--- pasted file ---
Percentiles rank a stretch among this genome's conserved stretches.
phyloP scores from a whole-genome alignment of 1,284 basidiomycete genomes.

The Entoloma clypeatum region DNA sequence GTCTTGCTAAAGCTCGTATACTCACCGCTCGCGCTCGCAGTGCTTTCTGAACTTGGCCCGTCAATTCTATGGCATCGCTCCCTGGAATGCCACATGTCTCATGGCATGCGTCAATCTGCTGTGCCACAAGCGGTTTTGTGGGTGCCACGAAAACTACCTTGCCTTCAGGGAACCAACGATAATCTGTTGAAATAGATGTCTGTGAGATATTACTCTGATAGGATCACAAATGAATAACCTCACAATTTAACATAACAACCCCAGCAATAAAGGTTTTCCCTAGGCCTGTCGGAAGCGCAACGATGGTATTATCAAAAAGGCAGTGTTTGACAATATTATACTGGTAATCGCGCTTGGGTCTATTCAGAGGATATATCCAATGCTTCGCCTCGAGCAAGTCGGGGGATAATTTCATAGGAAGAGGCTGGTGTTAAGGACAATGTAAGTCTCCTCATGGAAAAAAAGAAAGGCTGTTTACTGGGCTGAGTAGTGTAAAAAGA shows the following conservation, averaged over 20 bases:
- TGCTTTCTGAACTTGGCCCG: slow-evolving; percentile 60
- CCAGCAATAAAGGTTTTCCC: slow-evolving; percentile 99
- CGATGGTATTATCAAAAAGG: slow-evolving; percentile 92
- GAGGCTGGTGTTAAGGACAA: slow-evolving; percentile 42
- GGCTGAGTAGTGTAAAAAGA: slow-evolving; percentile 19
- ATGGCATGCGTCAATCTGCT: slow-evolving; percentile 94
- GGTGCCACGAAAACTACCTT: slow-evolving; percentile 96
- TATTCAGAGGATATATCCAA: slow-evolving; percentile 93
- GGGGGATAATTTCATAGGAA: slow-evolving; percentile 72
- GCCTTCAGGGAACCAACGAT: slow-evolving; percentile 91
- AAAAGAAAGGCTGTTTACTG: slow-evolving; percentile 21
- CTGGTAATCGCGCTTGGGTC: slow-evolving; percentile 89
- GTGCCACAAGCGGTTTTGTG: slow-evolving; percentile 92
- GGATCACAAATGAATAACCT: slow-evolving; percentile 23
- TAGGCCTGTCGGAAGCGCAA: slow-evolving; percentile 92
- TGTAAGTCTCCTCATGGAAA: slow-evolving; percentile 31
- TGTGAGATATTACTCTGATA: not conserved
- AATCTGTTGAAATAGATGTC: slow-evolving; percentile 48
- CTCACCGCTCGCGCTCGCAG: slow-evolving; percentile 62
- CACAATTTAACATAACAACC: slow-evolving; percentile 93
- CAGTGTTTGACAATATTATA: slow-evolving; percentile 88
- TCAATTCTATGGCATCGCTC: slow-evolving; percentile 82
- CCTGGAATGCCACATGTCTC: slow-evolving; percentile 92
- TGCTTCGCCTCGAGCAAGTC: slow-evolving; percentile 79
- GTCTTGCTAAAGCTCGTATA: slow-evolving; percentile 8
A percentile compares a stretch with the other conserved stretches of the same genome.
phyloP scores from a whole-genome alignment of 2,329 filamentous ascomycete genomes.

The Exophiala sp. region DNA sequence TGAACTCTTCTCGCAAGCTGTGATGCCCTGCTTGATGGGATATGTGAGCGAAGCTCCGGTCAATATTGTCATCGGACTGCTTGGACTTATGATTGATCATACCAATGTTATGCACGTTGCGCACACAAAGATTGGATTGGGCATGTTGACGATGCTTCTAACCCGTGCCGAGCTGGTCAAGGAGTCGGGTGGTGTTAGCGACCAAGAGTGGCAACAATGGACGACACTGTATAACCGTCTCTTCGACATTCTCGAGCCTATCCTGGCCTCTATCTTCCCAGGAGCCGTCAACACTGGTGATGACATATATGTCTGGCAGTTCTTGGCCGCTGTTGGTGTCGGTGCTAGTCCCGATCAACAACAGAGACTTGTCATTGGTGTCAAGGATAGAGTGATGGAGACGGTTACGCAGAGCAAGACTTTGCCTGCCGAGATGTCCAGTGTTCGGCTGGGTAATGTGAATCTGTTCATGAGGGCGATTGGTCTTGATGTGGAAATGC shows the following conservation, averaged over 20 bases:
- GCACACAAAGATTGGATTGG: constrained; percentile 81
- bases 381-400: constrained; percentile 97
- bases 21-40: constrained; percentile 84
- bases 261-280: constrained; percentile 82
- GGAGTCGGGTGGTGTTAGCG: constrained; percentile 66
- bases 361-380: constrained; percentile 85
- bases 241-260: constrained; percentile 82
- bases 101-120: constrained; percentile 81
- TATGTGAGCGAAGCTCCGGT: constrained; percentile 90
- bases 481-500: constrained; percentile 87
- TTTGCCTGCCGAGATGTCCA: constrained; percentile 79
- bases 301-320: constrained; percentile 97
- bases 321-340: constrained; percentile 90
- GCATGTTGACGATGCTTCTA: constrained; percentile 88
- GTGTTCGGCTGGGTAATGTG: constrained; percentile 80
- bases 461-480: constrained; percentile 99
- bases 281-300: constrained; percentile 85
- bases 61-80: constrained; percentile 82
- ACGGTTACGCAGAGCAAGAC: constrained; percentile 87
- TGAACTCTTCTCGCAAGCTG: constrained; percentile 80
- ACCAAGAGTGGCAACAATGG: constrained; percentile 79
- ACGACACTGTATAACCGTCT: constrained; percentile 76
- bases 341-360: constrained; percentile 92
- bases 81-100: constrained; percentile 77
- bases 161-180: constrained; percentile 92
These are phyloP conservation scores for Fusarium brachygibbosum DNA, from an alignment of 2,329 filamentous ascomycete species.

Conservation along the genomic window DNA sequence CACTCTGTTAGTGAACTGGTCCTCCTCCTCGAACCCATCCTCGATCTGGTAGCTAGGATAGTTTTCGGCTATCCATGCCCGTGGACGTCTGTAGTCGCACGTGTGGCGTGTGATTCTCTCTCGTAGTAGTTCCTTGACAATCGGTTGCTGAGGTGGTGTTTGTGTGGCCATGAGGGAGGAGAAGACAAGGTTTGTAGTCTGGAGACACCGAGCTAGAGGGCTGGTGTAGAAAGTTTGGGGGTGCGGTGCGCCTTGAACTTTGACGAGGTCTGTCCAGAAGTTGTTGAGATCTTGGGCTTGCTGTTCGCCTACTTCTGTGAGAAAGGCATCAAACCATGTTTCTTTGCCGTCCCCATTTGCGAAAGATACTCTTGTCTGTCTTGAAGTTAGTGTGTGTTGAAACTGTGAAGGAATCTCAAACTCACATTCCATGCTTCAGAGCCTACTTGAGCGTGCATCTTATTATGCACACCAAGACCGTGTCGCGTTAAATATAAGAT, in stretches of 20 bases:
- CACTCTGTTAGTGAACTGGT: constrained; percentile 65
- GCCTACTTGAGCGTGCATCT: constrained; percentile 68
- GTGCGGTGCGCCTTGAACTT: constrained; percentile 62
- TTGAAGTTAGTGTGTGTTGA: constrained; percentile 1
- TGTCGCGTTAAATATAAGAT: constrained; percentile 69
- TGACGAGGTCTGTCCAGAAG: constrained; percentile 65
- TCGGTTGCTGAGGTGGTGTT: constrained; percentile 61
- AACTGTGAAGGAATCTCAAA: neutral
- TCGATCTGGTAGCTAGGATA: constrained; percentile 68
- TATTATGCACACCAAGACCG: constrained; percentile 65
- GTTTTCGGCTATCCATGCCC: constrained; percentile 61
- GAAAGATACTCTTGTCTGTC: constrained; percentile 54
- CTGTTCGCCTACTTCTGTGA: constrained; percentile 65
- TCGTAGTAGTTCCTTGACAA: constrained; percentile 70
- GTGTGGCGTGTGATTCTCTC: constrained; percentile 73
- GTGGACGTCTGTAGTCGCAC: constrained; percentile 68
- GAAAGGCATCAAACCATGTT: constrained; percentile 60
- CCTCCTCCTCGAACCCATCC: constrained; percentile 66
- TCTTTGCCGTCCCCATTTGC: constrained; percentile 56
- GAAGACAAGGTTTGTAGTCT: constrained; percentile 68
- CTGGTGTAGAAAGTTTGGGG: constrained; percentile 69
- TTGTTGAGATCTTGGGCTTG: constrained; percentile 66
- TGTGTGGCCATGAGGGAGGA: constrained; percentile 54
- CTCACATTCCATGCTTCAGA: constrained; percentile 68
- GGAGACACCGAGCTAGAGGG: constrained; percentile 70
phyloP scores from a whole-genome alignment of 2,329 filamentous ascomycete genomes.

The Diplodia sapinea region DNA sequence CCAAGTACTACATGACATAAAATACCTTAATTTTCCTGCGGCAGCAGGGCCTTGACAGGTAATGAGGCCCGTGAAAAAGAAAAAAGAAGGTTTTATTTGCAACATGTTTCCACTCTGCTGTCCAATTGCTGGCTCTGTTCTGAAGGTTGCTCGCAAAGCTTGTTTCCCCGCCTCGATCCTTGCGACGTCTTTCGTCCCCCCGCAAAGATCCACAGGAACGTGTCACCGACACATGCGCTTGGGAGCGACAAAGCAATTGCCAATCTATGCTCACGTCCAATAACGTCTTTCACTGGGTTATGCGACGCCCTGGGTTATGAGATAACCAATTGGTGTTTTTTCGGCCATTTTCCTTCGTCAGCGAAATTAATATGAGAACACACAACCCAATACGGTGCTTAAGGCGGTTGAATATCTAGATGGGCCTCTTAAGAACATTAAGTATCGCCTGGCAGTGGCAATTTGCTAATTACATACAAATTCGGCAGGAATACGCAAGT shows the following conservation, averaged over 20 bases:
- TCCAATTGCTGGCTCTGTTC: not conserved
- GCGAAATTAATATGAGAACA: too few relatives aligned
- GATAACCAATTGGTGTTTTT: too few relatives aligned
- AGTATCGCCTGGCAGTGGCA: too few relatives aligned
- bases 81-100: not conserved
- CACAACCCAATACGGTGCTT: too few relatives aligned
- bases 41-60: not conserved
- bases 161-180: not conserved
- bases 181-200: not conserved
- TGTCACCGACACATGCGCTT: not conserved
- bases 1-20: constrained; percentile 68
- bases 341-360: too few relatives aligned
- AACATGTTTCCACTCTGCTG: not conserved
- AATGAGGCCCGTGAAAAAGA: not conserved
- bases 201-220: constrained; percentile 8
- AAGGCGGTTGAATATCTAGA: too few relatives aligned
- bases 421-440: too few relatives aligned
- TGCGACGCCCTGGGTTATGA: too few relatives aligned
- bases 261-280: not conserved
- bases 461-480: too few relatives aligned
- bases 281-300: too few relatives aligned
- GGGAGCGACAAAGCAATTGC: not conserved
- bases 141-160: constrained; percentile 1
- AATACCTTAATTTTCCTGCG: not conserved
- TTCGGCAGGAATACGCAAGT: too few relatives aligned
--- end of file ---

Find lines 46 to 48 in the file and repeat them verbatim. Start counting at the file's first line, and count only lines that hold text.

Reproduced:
- GTGTTCGGCTGGGTAATGTG: constrained; percentile 80
- bases 461-480: constrained; percentile 99
- bases 281-300: constrained; percentile 85